A replica First World War tank used in Steven Spielberg's film War Horse took up a prominent position by the Cenotaph, as the Royal Tank Regiment marked the centenary of the Battle of Cambrai.
During the First World War, 476 British Mark IV tanks broke spectacularly through enemy lines in Cambrai, north-eastern France, during a major offensive which began on November 20 1917.
Although this was not the first time tanks had been used in battle, the attack, which ended on December 6, marked the first time they were deployed in significant numbers.
On Sunday, the day before the anniversary, the Royal Tank Regiment marched down Whitehall wearing their traditional black berets and black overalls, passing the Cenotaph and a replica of the formidable weapon.
Lance Corporal Connah Towers stood guard in front of the Mark IV tank for the parade as his regiment marked 100 years since the offensive.
The 23-year-old said: "It is not often you see a World War One tank in the middle of London - it was quite good, especially when I saw the rest of the regiment march past."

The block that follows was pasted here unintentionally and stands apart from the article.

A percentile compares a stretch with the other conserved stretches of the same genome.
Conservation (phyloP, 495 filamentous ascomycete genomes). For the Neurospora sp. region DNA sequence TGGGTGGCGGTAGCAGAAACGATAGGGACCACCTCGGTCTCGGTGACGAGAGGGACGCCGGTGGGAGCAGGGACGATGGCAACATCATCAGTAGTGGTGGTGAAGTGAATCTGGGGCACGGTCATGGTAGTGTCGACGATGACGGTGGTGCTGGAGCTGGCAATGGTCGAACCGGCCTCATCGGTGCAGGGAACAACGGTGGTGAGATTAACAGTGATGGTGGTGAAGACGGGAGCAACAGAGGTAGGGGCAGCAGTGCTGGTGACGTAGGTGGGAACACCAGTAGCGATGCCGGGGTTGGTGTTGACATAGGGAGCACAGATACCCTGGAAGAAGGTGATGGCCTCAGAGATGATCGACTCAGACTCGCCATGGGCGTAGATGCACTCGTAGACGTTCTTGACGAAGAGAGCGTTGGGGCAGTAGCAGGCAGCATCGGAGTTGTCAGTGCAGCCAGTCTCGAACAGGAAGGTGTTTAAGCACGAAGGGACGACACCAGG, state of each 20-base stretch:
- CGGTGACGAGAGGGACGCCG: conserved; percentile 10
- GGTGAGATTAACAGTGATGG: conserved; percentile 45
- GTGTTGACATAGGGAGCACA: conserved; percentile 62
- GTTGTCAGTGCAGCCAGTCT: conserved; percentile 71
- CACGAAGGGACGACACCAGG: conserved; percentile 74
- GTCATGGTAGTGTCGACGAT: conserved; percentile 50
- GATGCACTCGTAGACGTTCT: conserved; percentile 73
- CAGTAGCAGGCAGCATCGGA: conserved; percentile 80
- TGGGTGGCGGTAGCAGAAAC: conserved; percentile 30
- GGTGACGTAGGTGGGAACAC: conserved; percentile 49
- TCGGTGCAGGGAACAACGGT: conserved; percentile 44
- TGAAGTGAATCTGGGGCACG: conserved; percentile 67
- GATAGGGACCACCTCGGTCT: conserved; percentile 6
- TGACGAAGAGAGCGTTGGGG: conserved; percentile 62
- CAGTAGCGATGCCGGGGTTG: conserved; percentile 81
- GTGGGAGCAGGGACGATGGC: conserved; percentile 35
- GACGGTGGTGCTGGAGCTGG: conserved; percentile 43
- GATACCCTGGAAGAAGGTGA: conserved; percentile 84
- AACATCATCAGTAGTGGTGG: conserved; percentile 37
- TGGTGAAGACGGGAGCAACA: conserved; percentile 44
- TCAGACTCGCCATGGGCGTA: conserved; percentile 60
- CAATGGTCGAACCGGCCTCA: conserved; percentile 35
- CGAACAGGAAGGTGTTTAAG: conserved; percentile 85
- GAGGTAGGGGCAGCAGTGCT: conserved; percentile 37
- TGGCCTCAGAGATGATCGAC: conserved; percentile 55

He said the anniversary of Cambrai "means a lot every year" to those who serve in the Royal Tank Regiment - the oldest unit of its kind in the world.
"It is always the best day in the calendar, it makes you feel proud and part of something, and proud of the heritage and the regiment," he added.
David Willey, curator at the Tank Museum in Bovington, Dorset, which owns and brought the Mark IV replica to London for the parade, said it was originally made for and featured in Steven Spielberg's epic 2011 film War Horse.
He said the important part of the anniversary of Cambrai for them is the emphasis on it being a "British invention to save British soldiers' lives", and to show the museum's support for the current regiment.
"Cambrai is a battle where it (the tank) proved its worth 100 years ago," he added.
"Over 400 tanks attacked together, we cut a five-mile hole in the German front line - and church bells were rung in Britain for the first time during the war in celebration."
Mr Willey said members of the Royal Tank Regiment have been down at the museum for the past week learning about the tanks and their use in the First World War.
Following the parade and a short service at the Cenotaph, a wreath was laid by the Royal Tank Regiment at their memorial.